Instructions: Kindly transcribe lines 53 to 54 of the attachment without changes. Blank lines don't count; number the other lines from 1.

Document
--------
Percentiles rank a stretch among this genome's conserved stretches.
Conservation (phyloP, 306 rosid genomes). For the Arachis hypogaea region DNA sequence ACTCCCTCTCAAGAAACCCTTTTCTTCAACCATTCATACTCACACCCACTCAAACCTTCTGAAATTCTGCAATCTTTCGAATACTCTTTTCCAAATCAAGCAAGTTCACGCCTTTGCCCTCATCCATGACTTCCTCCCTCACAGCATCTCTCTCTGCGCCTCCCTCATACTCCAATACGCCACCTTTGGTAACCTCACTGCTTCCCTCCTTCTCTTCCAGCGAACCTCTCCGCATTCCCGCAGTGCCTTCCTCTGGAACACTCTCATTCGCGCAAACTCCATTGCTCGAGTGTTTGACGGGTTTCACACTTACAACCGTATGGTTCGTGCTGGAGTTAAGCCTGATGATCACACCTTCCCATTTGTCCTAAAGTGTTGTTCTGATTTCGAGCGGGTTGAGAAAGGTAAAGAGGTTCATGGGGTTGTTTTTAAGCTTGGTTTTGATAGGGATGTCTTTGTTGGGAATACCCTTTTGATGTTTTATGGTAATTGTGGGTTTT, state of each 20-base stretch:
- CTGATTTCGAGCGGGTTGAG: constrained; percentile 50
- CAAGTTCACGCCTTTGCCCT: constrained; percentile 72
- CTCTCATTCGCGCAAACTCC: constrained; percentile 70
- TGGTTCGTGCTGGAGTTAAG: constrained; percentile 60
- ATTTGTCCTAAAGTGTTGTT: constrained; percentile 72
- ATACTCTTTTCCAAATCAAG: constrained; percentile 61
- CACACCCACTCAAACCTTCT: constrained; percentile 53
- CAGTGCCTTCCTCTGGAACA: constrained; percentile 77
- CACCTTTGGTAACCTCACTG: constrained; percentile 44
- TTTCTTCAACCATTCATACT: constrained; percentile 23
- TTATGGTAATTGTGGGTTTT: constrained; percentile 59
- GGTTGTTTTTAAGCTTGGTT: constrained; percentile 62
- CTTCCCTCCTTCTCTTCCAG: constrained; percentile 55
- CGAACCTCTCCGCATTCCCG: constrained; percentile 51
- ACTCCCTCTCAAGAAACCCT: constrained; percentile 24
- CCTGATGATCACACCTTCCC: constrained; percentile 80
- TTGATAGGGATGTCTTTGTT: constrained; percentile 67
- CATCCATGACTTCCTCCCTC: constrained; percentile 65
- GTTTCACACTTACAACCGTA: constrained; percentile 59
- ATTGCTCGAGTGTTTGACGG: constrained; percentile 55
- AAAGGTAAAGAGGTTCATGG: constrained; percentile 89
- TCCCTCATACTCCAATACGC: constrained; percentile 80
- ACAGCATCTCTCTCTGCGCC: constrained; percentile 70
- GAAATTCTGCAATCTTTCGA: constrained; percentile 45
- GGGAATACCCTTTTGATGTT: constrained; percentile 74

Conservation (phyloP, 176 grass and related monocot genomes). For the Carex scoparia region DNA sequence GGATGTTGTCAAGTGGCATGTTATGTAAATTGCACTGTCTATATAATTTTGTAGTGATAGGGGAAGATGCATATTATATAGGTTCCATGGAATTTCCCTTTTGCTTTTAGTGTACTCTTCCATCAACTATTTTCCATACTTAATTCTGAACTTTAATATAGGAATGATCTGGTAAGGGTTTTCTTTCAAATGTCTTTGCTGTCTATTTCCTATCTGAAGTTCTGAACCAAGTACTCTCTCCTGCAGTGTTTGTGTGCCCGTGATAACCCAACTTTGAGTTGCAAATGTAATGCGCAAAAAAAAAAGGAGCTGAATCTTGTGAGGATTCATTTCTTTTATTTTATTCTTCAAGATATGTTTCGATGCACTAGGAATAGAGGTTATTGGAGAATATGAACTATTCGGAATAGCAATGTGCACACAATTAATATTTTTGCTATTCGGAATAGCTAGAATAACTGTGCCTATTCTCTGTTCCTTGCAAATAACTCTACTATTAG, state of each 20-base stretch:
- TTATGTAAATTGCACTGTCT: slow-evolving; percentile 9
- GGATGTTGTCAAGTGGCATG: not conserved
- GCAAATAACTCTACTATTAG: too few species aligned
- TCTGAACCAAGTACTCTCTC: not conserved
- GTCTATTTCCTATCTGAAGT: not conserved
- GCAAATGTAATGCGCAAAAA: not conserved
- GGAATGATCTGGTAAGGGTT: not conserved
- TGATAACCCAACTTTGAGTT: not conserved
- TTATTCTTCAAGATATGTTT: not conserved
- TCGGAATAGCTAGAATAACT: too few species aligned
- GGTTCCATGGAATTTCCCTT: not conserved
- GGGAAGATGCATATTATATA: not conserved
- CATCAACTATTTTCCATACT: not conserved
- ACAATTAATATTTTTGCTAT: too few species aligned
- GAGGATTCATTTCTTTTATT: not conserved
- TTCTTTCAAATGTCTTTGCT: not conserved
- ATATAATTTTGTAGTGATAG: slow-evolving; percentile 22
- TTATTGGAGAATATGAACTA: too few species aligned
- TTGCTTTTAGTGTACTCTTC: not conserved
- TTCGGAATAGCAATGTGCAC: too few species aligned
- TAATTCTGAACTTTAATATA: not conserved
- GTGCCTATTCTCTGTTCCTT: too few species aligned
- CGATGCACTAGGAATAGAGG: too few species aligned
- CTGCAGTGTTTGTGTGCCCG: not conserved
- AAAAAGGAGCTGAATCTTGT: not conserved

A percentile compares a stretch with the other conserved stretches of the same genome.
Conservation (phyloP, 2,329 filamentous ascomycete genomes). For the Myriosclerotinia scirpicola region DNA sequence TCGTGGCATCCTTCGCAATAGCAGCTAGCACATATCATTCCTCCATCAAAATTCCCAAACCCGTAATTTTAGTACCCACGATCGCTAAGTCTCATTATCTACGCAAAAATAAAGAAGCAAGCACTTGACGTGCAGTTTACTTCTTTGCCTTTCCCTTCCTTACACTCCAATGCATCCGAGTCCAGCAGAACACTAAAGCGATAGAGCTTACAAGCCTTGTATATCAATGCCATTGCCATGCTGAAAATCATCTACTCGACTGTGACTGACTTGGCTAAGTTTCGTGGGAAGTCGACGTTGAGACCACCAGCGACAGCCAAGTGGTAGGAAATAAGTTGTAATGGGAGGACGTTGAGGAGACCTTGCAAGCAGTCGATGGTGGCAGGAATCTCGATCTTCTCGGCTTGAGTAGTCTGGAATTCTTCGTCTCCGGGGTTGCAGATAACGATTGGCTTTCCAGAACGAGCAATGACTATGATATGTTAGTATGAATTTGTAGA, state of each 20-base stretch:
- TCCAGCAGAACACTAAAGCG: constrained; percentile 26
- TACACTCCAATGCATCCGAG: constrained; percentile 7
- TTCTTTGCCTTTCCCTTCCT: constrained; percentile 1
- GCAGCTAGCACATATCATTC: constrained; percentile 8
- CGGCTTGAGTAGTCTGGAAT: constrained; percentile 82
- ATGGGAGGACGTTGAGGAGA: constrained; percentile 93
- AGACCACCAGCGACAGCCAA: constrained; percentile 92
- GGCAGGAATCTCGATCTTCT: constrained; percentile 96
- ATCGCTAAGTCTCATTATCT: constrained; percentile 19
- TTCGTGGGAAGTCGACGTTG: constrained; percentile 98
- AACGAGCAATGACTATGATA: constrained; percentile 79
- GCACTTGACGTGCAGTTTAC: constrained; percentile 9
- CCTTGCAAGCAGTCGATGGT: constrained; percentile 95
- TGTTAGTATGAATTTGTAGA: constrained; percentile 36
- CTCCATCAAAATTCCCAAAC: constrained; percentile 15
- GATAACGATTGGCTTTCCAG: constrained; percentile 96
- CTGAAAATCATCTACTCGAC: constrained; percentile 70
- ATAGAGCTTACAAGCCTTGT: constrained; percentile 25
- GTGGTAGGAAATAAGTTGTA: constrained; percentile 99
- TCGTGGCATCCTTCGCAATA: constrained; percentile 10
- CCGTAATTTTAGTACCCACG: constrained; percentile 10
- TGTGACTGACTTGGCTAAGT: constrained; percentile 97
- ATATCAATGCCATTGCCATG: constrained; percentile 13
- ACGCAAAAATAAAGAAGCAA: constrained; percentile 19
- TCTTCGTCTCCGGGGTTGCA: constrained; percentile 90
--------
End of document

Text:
- AAAAAGGAGCTGAATCTTGT: not conserved

A percentile compares a stretch with the other conserved stretches of the same genome.